Periventricular/Intraventricular Hemorrhage (PVH/IVH) in the Premature Infant
Neal P. Simon, M.D.
The immaturity of the premature infant’s brain makes it inherently more vulnerable to injury. The more premature an infant, the greater the likelihood of brain damage. While all areas of the premature infant brain can be injured, the area most vulnerable to injury is the "periventricular" area.
The periventricular area is a rim of brain tissue that lines the outside of the lateral ventricles.** Each periventricular area contains a rich network of small blood vessels called capillaries. The more premature the infant, the more capillaries there are in the periventricular areas. Unfortunately, these capillaries are extremely thin and fragile and can easily rupture.
When a fetus is born prematurely, the infant is suddenly thrust from a well-controlled uterine environment into an highly stimulating, hostile one. The tremendous physiologic stress and shock experienced by a premature infant after birth may cause the periventricular capillaries to rupture. Bleeding occurs initially in the immediate periventricular areas causing a "periventricular" hemorrhage or "PVH." If the bleeding persists, the expanding volume of blood dissects into the adjacent lateral ventricles leading to an "intraventricular" hemorrhage or "IVH." Neonatal medical personnel often refer to these hemorrhages as "blood clots" in the brain. The size and severity of hemorrhage is graded from 1 (mild) to 4 (severe). Both periventricular areas generally experience the same grade of hemorrhage although on occasion the hemorrhage may be worse on one side than the other.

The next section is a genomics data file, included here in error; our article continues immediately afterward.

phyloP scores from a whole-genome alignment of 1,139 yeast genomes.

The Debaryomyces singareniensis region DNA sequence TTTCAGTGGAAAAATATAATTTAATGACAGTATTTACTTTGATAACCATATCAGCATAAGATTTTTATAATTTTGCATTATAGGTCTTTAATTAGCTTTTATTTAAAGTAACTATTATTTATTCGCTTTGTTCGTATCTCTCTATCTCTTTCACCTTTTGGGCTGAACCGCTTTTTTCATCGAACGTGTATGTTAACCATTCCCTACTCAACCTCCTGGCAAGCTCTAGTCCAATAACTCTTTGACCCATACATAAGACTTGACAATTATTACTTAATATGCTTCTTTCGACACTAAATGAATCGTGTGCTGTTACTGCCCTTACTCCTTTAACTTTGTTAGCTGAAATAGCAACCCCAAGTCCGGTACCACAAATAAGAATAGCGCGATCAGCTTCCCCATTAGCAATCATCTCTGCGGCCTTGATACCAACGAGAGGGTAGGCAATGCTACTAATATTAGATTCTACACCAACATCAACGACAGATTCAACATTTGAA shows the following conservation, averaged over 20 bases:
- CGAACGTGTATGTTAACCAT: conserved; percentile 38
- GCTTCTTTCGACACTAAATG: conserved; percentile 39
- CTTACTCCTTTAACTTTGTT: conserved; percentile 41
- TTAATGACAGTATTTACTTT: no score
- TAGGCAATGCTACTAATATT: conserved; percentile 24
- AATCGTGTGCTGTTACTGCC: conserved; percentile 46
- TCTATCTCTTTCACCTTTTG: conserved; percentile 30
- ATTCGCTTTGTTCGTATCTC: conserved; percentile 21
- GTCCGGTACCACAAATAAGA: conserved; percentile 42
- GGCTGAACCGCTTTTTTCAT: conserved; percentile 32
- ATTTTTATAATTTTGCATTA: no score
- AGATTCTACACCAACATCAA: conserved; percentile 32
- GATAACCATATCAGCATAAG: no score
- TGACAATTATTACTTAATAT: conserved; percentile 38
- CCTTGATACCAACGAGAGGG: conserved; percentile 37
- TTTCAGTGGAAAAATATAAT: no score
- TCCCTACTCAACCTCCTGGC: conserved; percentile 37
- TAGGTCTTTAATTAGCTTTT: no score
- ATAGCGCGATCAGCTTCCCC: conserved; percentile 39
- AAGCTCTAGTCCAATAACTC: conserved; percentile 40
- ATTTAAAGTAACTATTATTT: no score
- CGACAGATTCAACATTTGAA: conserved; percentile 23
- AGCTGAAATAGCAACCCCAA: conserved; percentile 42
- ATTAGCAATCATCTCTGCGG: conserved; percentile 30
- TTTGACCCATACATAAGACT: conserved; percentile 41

Some periventricular/intraventricular hemorrhages occur before birth. These usually result from pregnancy or labor complications. The majority of hemorrhages occur after birth within the first week of life. This is the period of time when premature infants are most critically ill and under the greatest amount of physiologic stress, requiring life saving resuscitation and intensive life support. To make matters worse, the more immature infants who are at greatest risk for PVH/IVH typically require the most intensive and invasive life support. The incidence of PVH/IVH ranges between 15% and 40% in infants less than 32 weeks gestation or birthweights less than 1500 grams (approximately 3 pounds).
** (The lateral ventricles are a pair of C-shaped reservoirs filled with cerebrospinal fluid located near the center of the brain. There is a lateral ventricle, and therefore a periventricular area, located in each half of the brain.)
Neurodevelopmental Outcome from PVH/IVH
The periventricular areas are important for two reasons:
They are the sites for the formation and development of new brain cells that eventually migrate and form the outer layers of the brain (cerebral cortex). The cerebral cortex is responsible for intelligence and learning, speech, behavior and personality, and influences muscle strength and control.